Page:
Farewell Vermont

We made it home last night from Vermont after having a glorious time. I have always said that, if I ever left Virginia, I would go to Vermont. No state has worked so hard to protect the environment and preserve the natural beauty of the land. Vermont legislators basically work for free (with a small stipend for travel) and every citizen seems connected to the local and state political system.

All of the kids have their favorite moments, though the kids particularly would go back and live at the Auberge San Antoine. From the first to the last day, the staff made us all feel like royalty or, even better, family. I loved Morgan’s Pub at the Three Stallion Inn. We spent every night at the pub and the last night was a local trio playing a collection of songs old and new. Jack loved the fondue and has decided to become a fondue mogul after “discovering” the dish in Canada. Benjamin loved the Biosphere, particularly the sea otters. For Madie, the Ben and Jerrys trip was a trip to Nirvana. I loved Vermont Law School and seeing how the school instills such public interest passion in its students and such a deep love for the environment.

Other highlights included the kids praying at the cemetery of discontinued flavors and his work as a coin collector in Quebec. (While walking around the city, a coin collector asked Aidan if he would like to empty the parking meters for him. Aidan proved a natural). One picture shows Aidan overwhelmed after finding the remains of Cool Britannia. Madie was overcome after spotting Bovinity Divinity.

We took a wonderful hike to the top of a Vermont mountain and sat on a cliff with a view that was breathtaking. It was something out of a masterpiece painting with a panoramic view of the Vermont mountains and valleys. Even the kids were overwhelmed by the sheer beauty of it.

I was able to get my military historical fix on the last day. We were staying in Randolph, a town that still preserves its New England charm. (The only exception was a tragic and rather ugly modern building housing the engineering firm of Dubois and King. I am not sure why a town with such an eye to historical preservation let that building pass muster but it appeared to be an example of 1980s yuk architecture). Randolph is the location of the infamous Royalton Raid in 1780 where Lieutenant Houghton of the British Army’s 53rd Regiment of Foot and a single Grenadier, led 300 Mohawk warriors from the Kahnawake Reserve in the British province of Quebec in a deadly raid. This was an effort to prevent the town from being used by the famous Green Mountain Boys. Houghton, however, lead a disgraceful attack in which four persons were killed and twenty six people taken captive. Local militia men caught up to the raiders in Randolph, but Houghton then turned to using the women and children as human shields — threatening to kill them all if the fighting continued. The militia withdrew and the captives were reportedly taken to Canada and sold for slaves at $8 a head — at least according to the historical marker. One positive story is memorialized in the The Hannah Handy monument, on the South Royalton town green — a granite arch honoring a young mother who pursued the raiders across the river after they took her young son. She successfully begged for the return of several children.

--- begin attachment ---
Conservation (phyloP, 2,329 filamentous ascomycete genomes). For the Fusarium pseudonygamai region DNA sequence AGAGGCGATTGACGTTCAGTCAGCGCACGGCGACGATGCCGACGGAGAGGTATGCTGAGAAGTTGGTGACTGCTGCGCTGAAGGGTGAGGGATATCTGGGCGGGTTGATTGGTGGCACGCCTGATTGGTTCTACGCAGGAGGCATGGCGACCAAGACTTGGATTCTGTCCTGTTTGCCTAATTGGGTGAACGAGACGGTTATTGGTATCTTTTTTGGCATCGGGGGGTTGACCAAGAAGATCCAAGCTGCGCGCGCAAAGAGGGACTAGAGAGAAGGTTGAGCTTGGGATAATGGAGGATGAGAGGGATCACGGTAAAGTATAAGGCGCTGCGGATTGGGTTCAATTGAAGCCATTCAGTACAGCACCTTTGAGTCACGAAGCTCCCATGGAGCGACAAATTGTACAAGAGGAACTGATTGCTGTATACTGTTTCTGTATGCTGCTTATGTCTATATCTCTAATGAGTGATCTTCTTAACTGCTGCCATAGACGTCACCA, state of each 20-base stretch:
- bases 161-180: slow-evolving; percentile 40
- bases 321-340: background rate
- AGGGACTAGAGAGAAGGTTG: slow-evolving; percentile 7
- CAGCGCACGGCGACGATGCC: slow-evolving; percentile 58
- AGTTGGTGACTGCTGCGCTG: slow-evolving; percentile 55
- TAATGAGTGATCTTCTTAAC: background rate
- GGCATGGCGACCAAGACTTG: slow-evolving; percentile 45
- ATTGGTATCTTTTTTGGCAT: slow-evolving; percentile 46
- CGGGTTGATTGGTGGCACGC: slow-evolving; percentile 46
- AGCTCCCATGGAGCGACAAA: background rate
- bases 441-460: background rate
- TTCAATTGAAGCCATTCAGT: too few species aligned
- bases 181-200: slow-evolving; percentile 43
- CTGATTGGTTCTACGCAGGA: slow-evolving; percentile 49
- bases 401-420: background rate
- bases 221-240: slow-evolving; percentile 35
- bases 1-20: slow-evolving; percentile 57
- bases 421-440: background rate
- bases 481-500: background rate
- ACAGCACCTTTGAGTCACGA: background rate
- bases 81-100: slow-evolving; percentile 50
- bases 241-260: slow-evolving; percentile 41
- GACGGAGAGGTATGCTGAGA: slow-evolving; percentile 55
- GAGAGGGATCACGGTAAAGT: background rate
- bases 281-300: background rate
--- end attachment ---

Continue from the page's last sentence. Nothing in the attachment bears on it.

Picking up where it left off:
The raid was particularly interesting because it was part of the infamous attacks led by Major Christopher Carleton of the 29th Regiment of Foot along the shores of Lake Champlain — Charleton had spent time with the Mohawks in his youth.